6 new AIIMS gear up to receive patients
They have begun teaching programmes, clinical services to start in eight months
The six new All India Institutes of Medical Sciences have started their teaching programme this semester. Basic clinical services will be made available to patients in eight months.
All the new AIIMS – located in Raipur, Bhubneshwar, Patna, Bhopal, Jodhpur and Rishikesh – have admitted 50 students each for the undergraduate MBBS course.
In first year, they will be taught physiology, anatomy, and biochemistry according to the standard MBBS curriculum in the country. After the first two semesters, they will get clinical training in accordance with the syllabus.
“As the students will need practical training, the AIIMS will start basic services like outpatient departments, general medicine, general surgery, and ENT and ophthalmology departments. Floor space, infrastructure and equipment are in place,” said Dr M C Misra, chief, Jai Prakash Narayan Apex Trauma Center at AIIMS.
However, Dr Ashok Mahapatra, director, AIIMS-Bhubneshwar said starting basic services might get delayed, though directors are committed to the plan.
“It takes minimum of nine months to get a CT Scan machine; so things develop slowly and take time. We have a contingency plan.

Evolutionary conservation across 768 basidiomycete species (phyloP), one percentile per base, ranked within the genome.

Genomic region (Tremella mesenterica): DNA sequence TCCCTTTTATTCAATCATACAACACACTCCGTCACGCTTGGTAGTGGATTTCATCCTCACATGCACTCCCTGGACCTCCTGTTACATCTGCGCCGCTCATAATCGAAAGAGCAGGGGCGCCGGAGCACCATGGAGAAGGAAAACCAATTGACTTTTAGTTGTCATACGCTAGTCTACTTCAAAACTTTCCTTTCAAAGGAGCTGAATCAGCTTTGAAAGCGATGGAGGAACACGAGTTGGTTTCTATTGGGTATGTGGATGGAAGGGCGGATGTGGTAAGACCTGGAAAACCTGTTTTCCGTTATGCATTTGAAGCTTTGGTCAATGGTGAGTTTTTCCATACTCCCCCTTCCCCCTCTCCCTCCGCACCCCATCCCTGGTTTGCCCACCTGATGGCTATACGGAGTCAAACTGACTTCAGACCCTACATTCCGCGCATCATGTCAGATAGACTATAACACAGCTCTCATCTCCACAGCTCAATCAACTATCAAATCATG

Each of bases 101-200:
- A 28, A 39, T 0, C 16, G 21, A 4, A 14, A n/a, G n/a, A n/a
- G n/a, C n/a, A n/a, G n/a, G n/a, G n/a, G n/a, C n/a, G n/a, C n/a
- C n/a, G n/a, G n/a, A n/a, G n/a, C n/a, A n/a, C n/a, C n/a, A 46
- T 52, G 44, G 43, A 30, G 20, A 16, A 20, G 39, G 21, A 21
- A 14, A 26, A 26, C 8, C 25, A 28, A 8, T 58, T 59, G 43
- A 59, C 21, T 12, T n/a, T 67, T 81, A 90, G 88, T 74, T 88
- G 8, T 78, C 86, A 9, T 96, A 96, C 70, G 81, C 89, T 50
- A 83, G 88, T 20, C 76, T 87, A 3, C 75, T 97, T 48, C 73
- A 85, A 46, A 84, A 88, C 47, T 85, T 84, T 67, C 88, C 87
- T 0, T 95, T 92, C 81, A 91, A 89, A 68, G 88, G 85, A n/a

A State government-run big hospital will be made available for students’ clinical training,” said Dr Mahapatra, who headed the neurosurgery department of AIIMS, Delhi before taking the current position.
Trauma and emergency departements are part of all the new AIIMS.
“Places like Uttarakhand have natural calamities related trauma cases. Thus, AIIMS in Rishikesh will cater to those needs now,” said Dr Raj Kumar, director, AIIMS-Rishikesh.
The planning for AIIMS, Delhi-like institutions started in 2003 when a study was conducted to figure out composition of the patients.
It was found most of the out station patients came from BIMARUO states, popular abbreviation for Bihar, Madhya Pradesh (now includes Chhattisgarh), Rajasthan, Uttar Pradesh (now includes Uttarakhand) and Orissa.
While states in Southern India had good medical facilities reflecting low infant mortality rate and maternal mortality rates, health indicators in BIMRAO states were quite poor.
Thus, the proposal for new institutes was put forward.
AIIMS trauma center conducted a workshop computerisation in emergency departments in the new AIIMS.
Dr Misra said the main AIIMS has not achieved full computerisation, but new institutes have started storing digital data in computers from the beginning.
This will help in providing data when patients get transferredfrom one hospital to other.